So, acknowledging that public employees deserve competitive compensation and retirement benefits, how do some of these programs (actually many of them) slip into an unethical and immoral capture of the government? Public worker salaries are funded by taxes collected in the current year. If public worker salary increases caused a substantial tax increase the resulting backlash by tax-paying voters could be dangerous to the political health of elected officials responsible for the increase in taxes. But retirement benefits are paid out in the future so politicians have been buying labor peace with gold-plated pension benefits for many years. And since fully funding these future benefits would cause the same political health impact as high current salaries, these future pension fund payments have been seriously underfunded for decades. Right now the estimate of the underfunding for the pensions of state and local government workers range from $2 to $4 trillion dollars.

In some cities and states the underfunding problem has become acute. Payments to current retirees are rising rapidly and local governments are increasing taxes to meet these payments. Worse yet, these local governments (such as Richmond and several other California cities) are cutting back on the services they deliver to their citizens because they don’t have enough money left after their pension payments. Others have gone bankrupt.

So we have come back to the problem where private interests have captured government against the public interest and we are faced with a moral and ethical problem that must be resolved. Citizens living in these cities and states are paying taxes for services rendered years or even decades ago to citizens who may have died or may have moved to another (lower tax) locale. Worse yet, the services to current Taxpayers are being cut back despite rising taxes. Obligated pension funding can be as much as 40% of some cities' annual budgets. Politicians in collusion with public employee unions have worked against the public interest and the citizens are crying for redress.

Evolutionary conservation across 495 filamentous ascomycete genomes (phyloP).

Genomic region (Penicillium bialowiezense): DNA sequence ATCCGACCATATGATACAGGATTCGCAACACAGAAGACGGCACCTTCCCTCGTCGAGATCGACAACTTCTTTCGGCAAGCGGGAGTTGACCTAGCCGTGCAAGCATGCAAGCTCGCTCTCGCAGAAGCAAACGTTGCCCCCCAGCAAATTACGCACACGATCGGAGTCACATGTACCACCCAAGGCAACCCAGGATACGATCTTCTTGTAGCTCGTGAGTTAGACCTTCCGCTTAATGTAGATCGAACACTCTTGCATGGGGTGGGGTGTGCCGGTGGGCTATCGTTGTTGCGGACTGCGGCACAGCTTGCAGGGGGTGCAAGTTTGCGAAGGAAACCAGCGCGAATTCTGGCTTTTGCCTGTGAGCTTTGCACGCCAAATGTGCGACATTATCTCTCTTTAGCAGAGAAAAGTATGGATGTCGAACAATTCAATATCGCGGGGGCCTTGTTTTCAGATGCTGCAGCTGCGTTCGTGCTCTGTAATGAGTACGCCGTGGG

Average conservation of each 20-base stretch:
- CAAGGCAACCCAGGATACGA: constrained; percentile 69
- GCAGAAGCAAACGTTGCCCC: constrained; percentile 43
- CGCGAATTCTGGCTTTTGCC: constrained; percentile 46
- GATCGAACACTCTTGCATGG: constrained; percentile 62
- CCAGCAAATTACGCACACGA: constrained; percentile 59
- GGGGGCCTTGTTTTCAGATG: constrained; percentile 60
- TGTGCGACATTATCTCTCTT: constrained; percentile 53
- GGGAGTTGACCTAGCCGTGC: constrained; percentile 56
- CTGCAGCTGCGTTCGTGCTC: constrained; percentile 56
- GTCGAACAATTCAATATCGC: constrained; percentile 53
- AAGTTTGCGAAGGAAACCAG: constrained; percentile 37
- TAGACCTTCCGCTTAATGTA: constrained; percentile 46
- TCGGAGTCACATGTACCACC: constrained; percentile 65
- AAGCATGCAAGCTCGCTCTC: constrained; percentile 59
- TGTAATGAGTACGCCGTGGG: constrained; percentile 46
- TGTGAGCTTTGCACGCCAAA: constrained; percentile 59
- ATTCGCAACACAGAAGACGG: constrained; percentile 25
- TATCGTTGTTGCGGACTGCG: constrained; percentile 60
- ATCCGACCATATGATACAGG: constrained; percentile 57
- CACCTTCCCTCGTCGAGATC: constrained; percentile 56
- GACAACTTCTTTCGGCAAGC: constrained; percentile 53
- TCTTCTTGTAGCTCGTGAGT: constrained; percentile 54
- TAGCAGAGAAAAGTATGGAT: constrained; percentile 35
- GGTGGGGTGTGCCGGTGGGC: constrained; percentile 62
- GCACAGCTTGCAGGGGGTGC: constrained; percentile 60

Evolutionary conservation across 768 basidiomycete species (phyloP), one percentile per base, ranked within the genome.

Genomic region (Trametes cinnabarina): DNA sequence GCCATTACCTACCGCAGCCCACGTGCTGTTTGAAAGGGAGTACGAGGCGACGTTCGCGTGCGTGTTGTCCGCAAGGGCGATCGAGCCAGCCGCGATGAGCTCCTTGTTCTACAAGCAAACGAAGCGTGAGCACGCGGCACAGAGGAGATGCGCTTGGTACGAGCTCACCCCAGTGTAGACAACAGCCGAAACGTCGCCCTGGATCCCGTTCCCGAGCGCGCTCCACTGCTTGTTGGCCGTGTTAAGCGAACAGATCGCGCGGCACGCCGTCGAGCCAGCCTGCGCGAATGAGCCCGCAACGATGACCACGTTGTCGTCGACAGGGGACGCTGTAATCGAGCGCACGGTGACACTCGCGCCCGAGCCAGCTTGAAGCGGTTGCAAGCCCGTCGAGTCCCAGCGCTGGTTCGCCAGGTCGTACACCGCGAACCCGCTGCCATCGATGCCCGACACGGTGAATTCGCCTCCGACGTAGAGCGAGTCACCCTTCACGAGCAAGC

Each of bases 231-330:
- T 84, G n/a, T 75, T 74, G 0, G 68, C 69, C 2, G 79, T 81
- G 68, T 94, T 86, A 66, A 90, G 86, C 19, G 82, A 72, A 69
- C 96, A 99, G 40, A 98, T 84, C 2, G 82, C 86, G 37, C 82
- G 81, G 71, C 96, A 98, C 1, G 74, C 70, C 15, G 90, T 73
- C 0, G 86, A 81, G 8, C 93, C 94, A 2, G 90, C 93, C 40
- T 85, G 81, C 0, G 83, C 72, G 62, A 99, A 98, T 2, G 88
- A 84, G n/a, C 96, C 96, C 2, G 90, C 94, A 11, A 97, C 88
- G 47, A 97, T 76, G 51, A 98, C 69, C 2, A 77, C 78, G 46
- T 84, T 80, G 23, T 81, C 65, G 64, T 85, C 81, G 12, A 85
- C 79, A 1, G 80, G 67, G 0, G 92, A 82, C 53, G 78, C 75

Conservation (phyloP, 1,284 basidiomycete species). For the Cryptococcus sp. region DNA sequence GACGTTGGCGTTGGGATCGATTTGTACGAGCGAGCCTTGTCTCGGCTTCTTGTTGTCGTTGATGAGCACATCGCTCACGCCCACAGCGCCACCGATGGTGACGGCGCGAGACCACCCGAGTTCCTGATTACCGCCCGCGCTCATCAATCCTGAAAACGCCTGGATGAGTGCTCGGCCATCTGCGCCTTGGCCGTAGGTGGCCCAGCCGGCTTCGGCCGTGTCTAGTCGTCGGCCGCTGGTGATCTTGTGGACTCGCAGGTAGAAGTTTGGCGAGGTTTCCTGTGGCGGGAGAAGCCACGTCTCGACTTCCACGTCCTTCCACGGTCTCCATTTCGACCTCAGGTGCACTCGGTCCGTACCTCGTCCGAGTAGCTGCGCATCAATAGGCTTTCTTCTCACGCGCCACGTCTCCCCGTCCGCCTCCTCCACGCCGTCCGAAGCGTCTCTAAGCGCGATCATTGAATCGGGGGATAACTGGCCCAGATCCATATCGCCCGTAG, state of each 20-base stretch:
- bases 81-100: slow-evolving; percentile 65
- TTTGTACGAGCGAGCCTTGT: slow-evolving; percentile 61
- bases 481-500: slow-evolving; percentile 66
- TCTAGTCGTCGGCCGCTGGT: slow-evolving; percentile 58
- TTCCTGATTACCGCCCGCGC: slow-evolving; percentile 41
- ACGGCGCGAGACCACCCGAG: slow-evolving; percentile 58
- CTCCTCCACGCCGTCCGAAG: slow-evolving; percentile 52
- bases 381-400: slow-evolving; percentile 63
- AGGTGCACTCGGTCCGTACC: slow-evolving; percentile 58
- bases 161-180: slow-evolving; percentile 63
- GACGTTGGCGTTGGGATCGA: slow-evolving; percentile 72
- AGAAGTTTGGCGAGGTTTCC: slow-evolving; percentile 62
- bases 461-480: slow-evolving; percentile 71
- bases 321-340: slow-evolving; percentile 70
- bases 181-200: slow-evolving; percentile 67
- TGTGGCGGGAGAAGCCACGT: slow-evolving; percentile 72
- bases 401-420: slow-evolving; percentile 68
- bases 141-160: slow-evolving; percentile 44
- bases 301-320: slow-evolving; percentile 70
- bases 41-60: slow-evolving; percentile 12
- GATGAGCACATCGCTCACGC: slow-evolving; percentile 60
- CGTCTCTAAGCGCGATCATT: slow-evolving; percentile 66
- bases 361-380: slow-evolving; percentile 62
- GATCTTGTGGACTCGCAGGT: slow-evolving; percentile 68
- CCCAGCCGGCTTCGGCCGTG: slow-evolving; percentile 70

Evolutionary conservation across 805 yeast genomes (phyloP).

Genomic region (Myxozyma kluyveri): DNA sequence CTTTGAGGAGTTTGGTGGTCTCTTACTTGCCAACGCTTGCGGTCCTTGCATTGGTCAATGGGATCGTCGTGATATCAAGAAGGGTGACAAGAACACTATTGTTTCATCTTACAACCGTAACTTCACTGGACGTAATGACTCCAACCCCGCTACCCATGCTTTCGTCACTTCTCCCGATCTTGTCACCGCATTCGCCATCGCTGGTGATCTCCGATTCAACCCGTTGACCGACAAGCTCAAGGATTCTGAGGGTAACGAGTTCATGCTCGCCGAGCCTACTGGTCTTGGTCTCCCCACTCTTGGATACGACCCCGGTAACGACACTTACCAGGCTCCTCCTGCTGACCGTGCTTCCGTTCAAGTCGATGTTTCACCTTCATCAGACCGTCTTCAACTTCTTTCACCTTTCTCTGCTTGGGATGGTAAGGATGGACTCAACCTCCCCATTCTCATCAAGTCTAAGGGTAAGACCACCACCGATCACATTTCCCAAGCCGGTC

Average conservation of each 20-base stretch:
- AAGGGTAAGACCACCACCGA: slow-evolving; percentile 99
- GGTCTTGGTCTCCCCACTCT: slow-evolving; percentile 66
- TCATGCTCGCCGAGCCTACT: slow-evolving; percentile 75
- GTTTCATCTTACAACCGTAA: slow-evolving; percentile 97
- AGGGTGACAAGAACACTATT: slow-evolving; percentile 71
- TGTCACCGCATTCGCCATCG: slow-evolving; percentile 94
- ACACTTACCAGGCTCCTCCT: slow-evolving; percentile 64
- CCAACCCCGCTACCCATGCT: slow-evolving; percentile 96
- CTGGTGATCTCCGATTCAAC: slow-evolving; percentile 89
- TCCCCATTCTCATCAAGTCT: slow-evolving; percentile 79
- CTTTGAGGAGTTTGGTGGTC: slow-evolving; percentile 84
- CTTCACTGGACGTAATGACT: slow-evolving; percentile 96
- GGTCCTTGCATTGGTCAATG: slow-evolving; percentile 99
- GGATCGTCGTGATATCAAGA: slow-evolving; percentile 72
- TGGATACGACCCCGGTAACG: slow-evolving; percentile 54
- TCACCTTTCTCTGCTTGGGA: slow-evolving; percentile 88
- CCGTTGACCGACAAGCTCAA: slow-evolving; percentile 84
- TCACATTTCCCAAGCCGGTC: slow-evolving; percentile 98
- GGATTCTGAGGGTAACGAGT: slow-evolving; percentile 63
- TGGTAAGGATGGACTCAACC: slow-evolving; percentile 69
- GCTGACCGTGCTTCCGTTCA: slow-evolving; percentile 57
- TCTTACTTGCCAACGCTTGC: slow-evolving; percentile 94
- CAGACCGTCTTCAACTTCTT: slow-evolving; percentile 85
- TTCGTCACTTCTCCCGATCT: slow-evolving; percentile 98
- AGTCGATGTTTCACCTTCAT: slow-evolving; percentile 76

Public companies are required to disclose their estimated unfunded pension obligations and their share price may suffer if they have large unfunded positions. But state and local government (as well as the federal government) operate on a cash basis so unfunded future obligations are swept under the rug.

Some people may say a deal is a deal and we have to honor these pension deals (some are even protected by state constitutions). But a fraudulent deal is not a deal but a crime. Of course, the public employees did not knowingly commit these crimes or attempted to defraud current citizens so they need to be protected even if the terms of their pensions need to be modified.

State and local governments are being held captive by public employee unions but it is the tax-paying citizens who are the real prisoners. There are a number of remedies for this frightful situation. The public employee unions will resist any changes to the benefits their members are due to receive, but the ethical case is clear. The private interests of union members must be subordinated to the public interest. For starters, defined benefit plans need to be replaced by defined contribution plans. Pensions should not be paid out until retirement age and double dipping should not be allowed. Retirement plans must be self-sustainable so that citizens are not forced to pay for the errors and omissions of past public officials or suffer a cutback in the services that they are paying for.